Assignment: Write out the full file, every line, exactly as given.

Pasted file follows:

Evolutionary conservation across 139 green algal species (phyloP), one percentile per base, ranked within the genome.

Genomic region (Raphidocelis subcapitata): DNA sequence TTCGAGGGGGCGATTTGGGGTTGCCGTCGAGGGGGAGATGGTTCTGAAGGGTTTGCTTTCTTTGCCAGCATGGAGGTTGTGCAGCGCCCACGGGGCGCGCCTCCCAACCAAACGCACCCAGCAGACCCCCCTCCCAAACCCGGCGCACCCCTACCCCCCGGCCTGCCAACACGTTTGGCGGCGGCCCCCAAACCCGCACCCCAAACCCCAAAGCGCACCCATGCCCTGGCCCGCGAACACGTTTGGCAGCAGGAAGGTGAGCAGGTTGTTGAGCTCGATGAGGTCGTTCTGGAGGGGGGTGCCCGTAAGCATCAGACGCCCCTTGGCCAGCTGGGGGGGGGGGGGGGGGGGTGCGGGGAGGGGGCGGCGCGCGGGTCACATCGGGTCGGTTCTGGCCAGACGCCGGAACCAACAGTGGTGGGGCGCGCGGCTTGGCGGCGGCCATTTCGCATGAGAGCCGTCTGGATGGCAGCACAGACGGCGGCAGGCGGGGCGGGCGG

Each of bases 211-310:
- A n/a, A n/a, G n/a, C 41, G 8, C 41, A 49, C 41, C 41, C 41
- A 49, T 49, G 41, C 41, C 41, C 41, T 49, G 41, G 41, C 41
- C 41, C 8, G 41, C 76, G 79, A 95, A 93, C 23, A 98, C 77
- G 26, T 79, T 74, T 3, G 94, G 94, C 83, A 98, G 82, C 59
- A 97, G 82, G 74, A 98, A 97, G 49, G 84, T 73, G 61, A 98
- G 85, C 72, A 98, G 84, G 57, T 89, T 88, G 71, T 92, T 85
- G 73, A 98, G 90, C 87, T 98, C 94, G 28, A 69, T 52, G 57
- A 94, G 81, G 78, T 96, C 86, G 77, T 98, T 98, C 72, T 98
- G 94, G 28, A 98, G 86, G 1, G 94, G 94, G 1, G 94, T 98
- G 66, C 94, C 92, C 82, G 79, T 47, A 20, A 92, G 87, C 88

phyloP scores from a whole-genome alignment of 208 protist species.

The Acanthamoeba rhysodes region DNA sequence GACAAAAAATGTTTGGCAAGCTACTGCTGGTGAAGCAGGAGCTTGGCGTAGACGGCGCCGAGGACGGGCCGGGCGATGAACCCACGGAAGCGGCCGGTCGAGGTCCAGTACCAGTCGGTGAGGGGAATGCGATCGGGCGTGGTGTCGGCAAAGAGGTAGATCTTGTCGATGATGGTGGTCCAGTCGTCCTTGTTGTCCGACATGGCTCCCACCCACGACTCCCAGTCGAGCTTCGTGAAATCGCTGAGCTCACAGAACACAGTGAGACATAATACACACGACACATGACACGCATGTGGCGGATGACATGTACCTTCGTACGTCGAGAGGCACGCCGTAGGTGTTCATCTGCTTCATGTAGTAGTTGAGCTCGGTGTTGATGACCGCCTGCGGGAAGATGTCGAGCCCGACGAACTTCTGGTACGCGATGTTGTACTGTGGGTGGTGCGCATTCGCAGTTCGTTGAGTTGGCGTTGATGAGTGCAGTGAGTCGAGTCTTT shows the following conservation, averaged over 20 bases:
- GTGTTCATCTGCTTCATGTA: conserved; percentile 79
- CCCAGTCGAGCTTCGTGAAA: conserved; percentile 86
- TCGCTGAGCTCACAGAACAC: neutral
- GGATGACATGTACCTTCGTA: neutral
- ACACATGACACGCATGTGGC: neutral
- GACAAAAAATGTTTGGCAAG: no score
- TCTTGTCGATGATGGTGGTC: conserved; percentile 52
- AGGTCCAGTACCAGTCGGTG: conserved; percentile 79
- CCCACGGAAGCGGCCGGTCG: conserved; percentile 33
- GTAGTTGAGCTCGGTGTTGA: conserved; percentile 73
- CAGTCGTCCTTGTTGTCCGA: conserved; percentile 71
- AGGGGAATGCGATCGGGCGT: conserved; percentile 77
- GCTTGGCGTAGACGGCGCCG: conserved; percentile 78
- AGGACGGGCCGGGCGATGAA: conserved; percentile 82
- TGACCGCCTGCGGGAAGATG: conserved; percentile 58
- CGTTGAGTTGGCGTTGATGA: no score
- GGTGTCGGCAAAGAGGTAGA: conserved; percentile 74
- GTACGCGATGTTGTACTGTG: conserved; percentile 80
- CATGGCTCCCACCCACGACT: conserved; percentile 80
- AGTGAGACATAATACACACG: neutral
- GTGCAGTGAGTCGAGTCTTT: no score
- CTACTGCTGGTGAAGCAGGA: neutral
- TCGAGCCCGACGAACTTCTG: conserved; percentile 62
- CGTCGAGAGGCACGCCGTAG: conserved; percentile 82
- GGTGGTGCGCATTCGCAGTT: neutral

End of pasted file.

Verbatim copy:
Evolutionary conservation across 139 green algal species (phyloP), one percentile per base, ranked within the genome.

Genomic region (Raphidocelis subcapitata): DNA sequence TTCGAGGGGGCGATTTGGGGTTGCCGTCGAGGGGGAGATGGTTCTGAAGGGTTTGCTTTCTTTGCCAGCATGGAGGTTGTGCAGCGCCCACGGGGCGCGCCTCCCAACCAAACGCACCCAGCAGACCCCCCTCCCAAACCCGGCGCACCCCTACCCCCCGGCCTGCCAACACGTTTGGCGGCGGCCCCCAAACCCGCACCCCAAACCCCAAAGCGCACCCATGCCCTGGCCCGCGAACACGTTTGGCAGCAGGAAGGTGAGCAGGTTGTTGAGCTCGATGAGGTCGTTCTGGAGGGGGGTGCCCGTAAGCATCAGACGCCCCTTGGCCAGCTGGGGGGGGGGGGGGGGGGGTGCGGGGAGGGGGCGGCGCGCGGGTCACATCGGGTCGGTTCTGGCCAGACGCCGGAACCAACAGTGGTGGGGCGCGCGGCTTGGCGGCGGCCATTTCGCATGAGAGCCGTCTGGATGGCAGCACAGACGGCGGCAGGCGGGGCGGGCGG

Each of bases 211-310:
- A n/a, A n/a, G n/a, C 41, G 8, C 41, A 49, C 41, C 41, C 41
- A 49, T 49, G 41, C 41, C 41, C 41, T 49, G 41, G 41, C 41
- C 41, C 8, G 41, C 76, G 79, A 95, A 93, C 23, A 98, C 77
- G 26, T 79, T 74, T 3, G 94, G 94, C 83, A 98, G 82, C 59
- A 97, G 82, G 74, A 98, A 97, G 49, G 84, T 73, G 61, A 98
- G 85, C 72, A 98, G 84, G 57, T 89, T 88, G 71, T 92, T 85
- G 73, A 98, G 90, C 87, T 98, C 94, G 28, A 69, T 52, G 57
- A 94, G 81, G 78, T 96, C 86, G 77, T 98, T 98, C 72, T 98
- G 94, G 28, A 98, G 86, G 1, G 94, G 94, G 1, G 94, T 98
- G 66, C 94, C 92, C 82, G 79, T 47, A 20, A 92, G 87, C 88

phyloP scores from a whole-genome alignment of 208 protist species.

The Acanthamoeba rhysodes region DNA sequence GACAAAAAATGTTTGGCAAGCTACTGCTGGTGAAGCAGGAGCTTGGCGTAGACGGCGCCGAGGACGGGCCGGGCGATGAACCCACGGAAGCGGCCGGTCGAGGTCCAGTACCAGTCGGTGAGGGGAATGCGATCGGGCGTGGTGTCGGCAAAGAGGTAGATCTTGTCGATGATGGTGGTCCAGTCGTCCTTGTTGTCCGACATGGCTCCCACCCACGACTCCCAGTCGAGCTTCGTGAAATCGCTGAGCTCACAGAACACAGTGAGACATAATACACACGACACATGACACGCATGTGGCGGATGACATGTACCTTCGTACGTCGAGAGGCACGCCGTAGGTGTTCATCTGCTTCATGTAGTAGTTGAGCTCGGTGTTGATGACCGCCTGCGGGAAGATGTCGAGCCCGACGAACTTCTGGTACGCGATGTTGTACTGTGGGTGGTGCGCATTCGCAGTTCGTTGAGTTGGCGTTGATGAGTGCAGTGAGTCGAGTCTTT shows the following conservation, averaged over 20 bases:
- GTGTTCATCTGCTTCATGTA: conserved; percentile 79
- CCCAGTCGAGCTTCGTGAAA: conserved; percentile 86
- TCGCTGAGCTCACAGAACAC: neutral
- GGATGACATGTACCTTCGTA: neutral
- ACACATGACACGCATGTGGC: neutral
- GACAAAAAATGTTTGGCAAG: no score
- TCTTGTCGATGATGGTGGTC: conserved; percentile 52
- AGGTCCAGTACCAGTCGGTG: conserved; percentile 79
- CCCACGGAAGCGGCCGGTCG: conserved; percentile 33
- GTAGTTGAGCTCGGTGTTGA: conserved; percentile 73
- CAGTCGTCCTTGTTGTCCGA: conserved; percentile 71
- AGGGGAATGCGATCGGGCGT: conserved; percentile 77
- GCTTGGCGTAGACGGCGCCG: conserved; percentile 78
- AGGACGGGCCGGGCGATGAA: conserved; percentile 82
- TGACCGCCTGCGGGAAGATG: conserved; percentile 58
- CGTTGAGTTGGCGTTGATGA: no score
- GGTGTCGGCAAAGAGGTAGA: conserved; percentile 74
- GTACGCGATGTTGTACTGTG: conserved; percentile 80
- CATGGCTCCCACCCACGACT: conserved; percentile 80
- AGTGAGACATAATACACACG: neutral
- GTGCAGTGAGTCGAGTCTTT: no score
- CTACTGCTGGTGAAGCAGGA: neutral
- TCGAGCCCGACGAACTTCTG: conserved; percentile 62
- CGTCGAGAGGCACGCCGTAG: conserved; percentile 82
- GGTGGTGCGCATTCGCAGTT: neutral